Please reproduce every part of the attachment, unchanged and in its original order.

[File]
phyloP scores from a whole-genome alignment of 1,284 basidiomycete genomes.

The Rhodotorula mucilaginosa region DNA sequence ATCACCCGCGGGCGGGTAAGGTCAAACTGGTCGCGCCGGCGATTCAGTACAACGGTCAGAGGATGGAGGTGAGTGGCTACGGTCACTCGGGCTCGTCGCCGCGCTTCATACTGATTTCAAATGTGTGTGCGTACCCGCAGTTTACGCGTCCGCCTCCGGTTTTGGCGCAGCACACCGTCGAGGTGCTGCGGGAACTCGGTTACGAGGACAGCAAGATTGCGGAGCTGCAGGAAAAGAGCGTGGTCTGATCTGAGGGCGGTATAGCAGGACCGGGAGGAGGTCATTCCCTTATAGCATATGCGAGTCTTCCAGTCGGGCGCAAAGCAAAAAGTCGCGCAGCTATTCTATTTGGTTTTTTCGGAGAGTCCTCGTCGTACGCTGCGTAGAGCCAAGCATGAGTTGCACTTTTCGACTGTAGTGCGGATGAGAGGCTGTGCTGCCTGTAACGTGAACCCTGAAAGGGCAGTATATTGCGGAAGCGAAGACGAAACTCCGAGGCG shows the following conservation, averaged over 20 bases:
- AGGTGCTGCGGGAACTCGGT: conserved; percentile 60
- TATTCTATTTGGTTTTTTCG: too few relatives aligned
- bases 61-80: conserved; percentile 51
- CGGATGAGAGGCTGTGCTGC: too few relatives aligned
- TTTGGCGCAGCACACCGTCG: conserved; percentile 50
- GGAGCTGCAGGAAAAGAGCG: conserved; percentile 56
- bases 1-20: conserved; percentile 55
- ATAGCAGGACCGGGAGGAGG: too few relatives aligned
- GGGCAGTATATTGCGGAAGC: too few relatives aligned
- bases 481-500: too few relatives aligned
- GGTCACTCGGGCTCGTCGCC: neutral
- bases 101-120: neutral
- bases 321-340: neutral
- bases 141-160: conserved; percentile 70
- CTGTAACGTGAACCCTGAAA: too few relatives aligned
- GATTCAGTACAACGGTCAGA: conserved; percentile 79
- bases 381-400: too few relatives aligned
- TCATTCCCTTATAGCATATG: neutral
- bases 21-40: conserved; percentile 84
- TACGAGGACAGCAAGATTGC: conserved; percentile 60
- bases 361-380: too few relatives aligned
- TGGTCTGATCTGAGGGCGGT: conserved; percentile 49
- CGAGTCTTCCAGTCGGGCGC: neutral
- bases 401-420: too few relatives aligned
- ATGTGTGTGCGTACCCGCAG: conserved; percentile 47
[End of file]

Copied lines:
phyloP scores from a whole-genome alignment of 1,284 basidiomycete genomes.

The Rhodotorula mucilaginosa region DNA sequence ATCACCCGCGGGCGGGTAAGGTCAAACTGGTCGCGCCGGCGATTCAGTACAACGGTCAGAGGATGGAGGTGAGTGGCTACGGTCACTCGGGCTCGTCGCCGCGCTTCATACTGATTTCAAATGTGTGTGCGTACCCGCAGTTTACGCGTCCGCCTCCGGTTTTGGCGCAGCACACCGTCGAGGTGCTGCGGGAACTCGGTTACGAGGACAGCAAGATTGCGGAGCTGCAGGAAAAGAGCGTGGTCTGATCTGAGGGCGGTATAGCAGGACCGGGAGGAGGTCATTCCCTTATAGCATATGCGAGTCTTCCAGTCGGGCGCAAAGCAAAAAGTCGCGCAGCTATTCTATTTGGTTTTTTCGGAGAGTCCTCGTCGTACGCTGCGTAGAGCCAAGCATGAGTTGCACTTTTCGACTGTAGTGCGGATGAGAGGCTGTGCTGCCTGTAACGTGAACCCTGAAAGGGCAGTATATTGCGGAAGCGAAGACGAAACTCCGAGGCG shows the following conservation, averaged over 20 bases:
- AGGTGCTGCGGGAACTCGGT: conserved; percentile 60
- TATTCTATTTGGTTTTTTCG: too few relatives aligned
- bases 61-80: conserved; percentile 51
- CGGATGAGAGGCTGTGCTGC: too few relatives aligned
- TTTGGCGCAGCACACCGTCG: conserved; percentile 50
- GGAGCTGCAGGAAAAGAGCG: conserved; percentile 56
- bases 1-20: conserved; percentile 55
- ATAGCAGGACCGGGAGGAGG: too few relatives aligned
- GGGCAGTATATTGCGGAAGC: too few relatives aligned
- bases 481-500: too few relatives aligned
- GGTCACTCGGGCTCGTCGCC: neutral
- bases 101-120: neutral
- bases 321-340: neutral
- bases 141-160: conserved; percentile 70
- CTGTAACGTGAACCCTGAAA: too few relatives aligned
- GATTCAGTACAACGGTCAGA: conserved; percentile 79
- bases 381-400: too few relatives aligned
- TCATTCCCTTATAGCATATG: neutral
- bases 21-40: conserved; percentile 84
- TACGAGGACAGCAAGATTGC: conserved; percentile 60
- bases 361-380: too few relatives aligned
- TGGTCTGATCTGAGGGCGGT: conserved; percentile 49
- CGAGTCTTCCAGTCGGGCGC: neutral
- bases 401-420: too few relatives aligned
- ATGTGTGTGCGTACCCGCAG: conserved; percentile 47